The First Steps
I was a competitive child. The first “significant” piece I wrote was a poem in Spanish, at the age of eleven (no, I wasn’t any kind of genius; Spanish is my first language). That poem was inspired by another poem, written by one of my mother’s students. I wish I could say I was inspired by his beautiful imagery, but if I’m being honest with you, I was a little jealous at how much my mother liked his poem. She didn’t intentionally cause my jealousy—she is a writer, and she likes poetry. Still, I wanted to brag to my mommy and say “Look what I wrote!” And to myself I wanted to say, “See, I can write too!”
Of course, I never told my mother of my secret intentions. I simply handed her my poem. She loved it. I have written so many since then I wouldn’t be surprised if she didn’t remember that first poem. Like every supportive mother, still she continues to read every single piece I give her.
I grew out of that little competitive obsession—for the most part at least. However, I never grew out of writing. Instead I grew into it. After years of poetry I switched to prose in English, and became passionate about fiction. Since then, I have written in the genres of mainstream, slipstream and speculative fiction. I began with young adult fiction, and then I wrote adult fiction too.
While my passion grew, I went through that natural process of “I want to do this with my life. No. Wait. I want to do that.” That process is not yet finished, but I have arrived at a conclusion of sorts: I don’t know exactly how I want to do things in life, but I know I want to write.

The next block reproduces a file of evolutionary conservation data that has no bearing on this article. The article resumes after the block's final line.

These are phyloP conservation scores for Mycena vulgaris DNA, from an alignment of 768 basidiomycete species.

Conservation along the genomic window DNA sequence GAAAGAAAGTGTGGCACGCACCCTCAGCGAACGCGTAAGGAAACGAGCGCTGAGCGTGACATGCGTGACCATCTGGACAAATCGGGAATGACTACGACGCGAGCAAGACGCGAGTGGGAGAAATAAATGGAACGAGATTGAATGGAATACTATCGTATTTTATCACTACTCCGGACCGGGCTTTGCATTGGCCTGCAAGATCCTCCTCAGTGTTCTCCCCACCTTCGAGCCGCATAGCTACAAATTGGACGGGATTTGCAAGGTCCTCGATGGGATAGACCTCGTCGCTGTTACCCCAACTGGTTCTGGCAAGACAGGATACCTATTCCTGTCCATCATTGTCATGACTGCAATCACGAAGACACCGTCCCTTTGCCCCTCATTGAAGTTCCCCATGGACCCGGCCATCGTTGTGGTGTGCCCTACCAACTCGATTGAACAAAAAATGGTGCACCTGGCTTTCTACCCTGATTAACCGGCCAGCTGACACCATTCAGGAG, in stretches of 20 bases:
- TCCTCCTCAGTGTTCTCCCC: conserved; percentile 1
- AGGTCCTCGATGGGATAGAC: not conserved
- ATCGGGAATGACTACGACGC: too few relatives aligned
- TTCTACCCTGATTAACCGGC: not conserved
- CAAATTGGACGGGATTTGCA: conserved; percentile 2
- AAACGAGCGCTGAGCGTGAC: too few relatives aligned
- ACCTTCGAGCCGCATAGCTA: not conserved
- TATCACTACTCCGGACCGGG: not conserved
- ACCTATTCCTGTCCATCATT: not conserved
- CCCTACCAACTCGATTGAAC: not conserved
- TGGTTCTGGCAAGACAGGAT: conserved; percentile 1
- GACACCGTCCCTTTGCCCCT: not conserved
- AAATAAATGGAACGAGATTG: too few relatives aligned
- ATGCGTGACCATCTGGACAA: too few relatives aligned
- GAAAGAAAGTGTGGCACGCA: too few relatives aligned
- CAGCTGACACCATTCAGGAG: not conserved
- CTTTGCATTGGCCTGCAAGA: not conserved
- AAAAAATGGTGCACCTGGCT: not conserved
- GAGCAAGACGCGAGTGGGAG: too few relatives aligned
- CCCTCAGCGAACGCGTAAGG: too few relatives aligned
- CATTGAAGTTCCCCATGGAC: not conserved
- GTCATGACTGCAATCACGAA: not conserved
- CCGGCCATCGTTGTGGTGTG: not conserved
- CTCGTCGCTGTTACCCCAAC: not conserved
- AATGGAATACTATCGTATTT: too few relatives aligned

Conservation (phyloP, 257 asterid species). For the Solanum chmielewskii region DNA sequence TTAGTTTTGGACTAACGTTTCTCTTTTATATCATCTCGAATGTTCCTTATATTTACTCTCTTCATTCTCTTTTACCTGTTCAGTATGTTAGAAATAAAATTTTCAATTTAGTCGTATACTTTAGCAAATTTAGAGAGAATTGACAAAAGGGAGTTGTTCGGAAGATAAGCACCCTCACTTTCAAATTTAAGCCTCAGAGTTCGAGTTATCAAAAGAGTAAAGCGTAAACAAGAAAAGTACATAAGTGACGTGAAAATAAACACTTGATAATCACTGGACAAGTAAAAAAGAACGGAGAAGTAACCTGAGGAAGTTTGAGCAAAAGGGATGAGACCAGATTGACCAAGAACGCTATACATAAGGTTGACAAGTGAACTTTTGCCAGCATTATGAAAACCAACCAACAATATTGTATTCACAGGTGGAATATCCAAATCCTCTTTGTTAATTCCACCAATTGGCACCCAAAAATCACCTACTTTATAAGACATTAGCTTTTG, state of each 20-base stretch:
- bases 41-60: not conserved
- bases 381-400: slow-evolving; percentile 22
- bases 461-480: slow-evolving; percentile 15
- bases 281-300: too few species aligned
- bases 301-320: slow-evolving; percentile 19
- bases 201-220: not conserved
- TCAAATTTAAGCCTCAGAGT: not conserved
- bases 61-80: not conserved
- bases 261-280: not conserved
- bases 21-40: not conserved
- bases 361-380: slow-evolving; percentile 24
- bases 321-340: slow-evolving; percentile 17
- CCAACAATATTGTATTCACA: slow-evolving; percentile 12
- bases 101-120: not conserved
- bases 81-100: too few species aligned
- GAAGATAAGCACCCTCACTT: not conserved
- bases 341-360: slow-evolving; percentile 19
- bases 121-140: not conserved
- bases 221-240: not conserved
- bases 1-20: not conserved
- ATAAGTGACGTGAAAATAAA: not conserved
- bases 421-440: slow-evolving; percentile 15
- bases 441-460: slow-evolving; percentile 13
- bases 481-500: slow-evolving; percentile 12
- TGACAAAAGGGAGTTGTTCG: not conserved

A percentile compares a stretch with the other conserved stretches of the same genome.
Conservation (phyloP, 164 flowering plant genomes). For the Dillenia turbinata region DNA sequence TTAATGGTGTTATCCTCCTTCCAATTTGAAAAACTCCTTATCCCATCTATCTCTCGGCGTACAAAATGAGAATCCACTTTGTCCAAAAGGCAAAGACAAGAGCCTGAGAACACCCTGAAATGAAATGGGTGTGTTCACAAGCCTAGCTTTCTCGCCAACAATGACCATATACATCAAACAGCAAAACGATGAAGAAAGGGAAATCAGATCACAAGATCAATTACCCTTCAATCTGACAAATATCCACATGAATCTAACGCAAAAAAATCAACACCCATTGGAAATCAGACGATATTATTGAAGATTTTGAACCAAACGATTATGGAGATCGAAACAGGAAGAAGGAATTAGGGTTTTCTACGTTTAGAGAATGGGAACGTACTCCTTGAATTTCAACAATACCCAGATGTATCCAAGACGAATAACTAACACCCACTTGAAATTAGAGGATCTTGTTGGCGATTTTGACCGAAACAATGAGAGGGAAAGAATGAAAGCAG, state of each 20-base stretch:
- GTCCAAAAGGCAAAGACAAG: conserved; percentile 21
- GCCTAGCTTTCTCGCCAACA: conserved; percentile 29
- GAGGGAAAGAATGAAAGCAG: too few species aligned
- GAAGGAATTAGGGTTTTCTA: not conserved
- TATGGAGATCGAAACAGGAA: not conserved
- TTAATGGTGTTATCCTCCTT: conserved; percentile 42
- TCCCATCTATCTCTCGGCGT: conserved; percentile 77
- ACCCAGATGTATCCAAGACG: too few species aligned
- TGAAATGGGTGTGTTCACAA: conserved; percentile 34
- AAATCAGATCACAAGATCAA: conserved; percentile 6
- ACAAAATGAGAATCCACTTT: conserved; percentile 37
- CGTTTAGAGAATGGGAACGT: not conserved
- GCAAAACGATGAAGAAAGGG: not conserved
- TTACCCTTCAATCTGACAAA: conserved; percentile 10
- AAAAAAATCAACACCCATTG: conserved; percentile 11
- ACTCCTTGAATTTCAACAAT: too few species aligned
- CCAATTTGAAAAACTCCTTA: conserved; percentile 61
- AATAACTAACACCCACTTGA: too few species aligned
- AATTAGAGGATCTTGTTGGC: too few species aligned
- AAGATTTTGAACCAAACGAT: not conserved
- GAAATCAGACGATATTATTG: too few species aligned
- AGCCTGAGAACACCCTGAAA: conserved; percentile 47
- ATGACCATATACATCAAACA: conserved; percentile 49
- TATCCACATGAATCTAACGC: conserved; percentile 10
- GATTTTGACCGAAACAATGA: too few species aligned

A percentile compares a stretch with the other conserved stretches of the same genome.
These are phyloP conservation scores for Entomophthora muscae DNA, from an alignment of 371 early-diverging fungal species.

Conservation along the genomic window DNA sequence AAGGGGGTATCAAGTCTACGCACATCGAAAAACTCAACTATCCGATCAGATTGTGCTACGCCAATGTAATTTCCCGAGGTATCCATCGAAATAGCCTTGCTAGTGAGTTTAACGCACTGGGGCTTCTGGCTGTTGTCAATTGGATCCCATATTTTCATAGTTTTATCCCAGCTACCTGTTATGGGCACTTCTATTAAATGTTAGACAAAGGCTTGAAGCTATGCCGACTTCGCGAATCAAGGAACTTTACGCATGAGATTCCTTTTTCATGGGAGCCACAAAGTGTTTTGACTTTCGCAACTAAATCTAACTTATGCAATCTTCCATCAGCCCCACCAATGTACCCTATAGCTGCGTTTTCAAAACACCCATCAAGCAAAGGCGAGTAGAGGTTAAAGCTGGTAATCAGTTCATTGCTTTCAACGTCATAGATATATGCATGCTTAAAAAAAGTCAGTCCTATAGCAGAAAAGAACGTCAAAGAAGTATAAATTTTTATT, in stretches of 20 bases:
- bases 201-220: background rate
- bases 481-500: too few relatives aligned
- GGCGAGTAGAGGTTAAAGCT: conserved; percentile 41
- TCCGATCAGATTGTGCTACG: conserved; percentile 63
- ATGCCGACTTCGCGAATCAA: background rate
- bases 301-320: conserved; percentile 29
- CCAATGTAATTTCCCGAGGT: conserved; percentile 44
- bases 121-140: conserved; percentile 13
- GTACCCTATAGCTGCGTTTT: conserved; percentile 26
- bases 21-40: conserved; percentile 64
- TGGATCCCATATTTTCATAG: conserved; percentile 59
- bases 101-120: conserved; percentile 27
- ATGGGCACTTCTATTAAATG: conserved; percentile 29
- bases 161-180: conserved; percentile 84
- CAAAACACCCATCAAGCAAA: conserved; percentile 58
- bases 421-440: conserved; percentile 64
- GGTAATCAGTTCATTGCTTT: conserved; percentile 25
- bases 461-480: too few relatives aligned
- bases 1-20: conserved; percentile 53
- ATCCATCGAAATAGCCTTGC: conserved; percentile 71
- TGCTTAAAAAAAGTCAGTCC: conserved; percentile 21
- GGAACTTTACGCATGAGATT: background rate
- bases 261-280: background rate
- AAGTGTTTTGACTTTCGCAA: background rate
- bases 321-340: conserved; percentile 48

That one realization was enough to spur me forward. I sent out short stories to magazines and anthologies. I began doing research, and the research made me confident enough to start Zora’s Writing, a blog where I share writing advice and updates about my own writing. Somehow, I also managed to get an internship in the Association of Literary Scholars, Critics and Writers (ALSCW) during my freshman year of college. Then, after reading Write Anything for two years and randomly participating in Fiction Friday, I am now a columnist here.
I am here to write about what I have learned so far, and about what I am slowly discovering. I will write about dialogue, because it is one of the most wonderful but difficult elements of prose fiction. And I will certainly write about how the rules of writing are meant to be learned, and how they can be broken. My opinions may differ from those of others, but I am always willing to listen and I love getting feedback.
I am a young writer, and a beginning writer; but for being 18 years old my experience isn’t bad. Is it?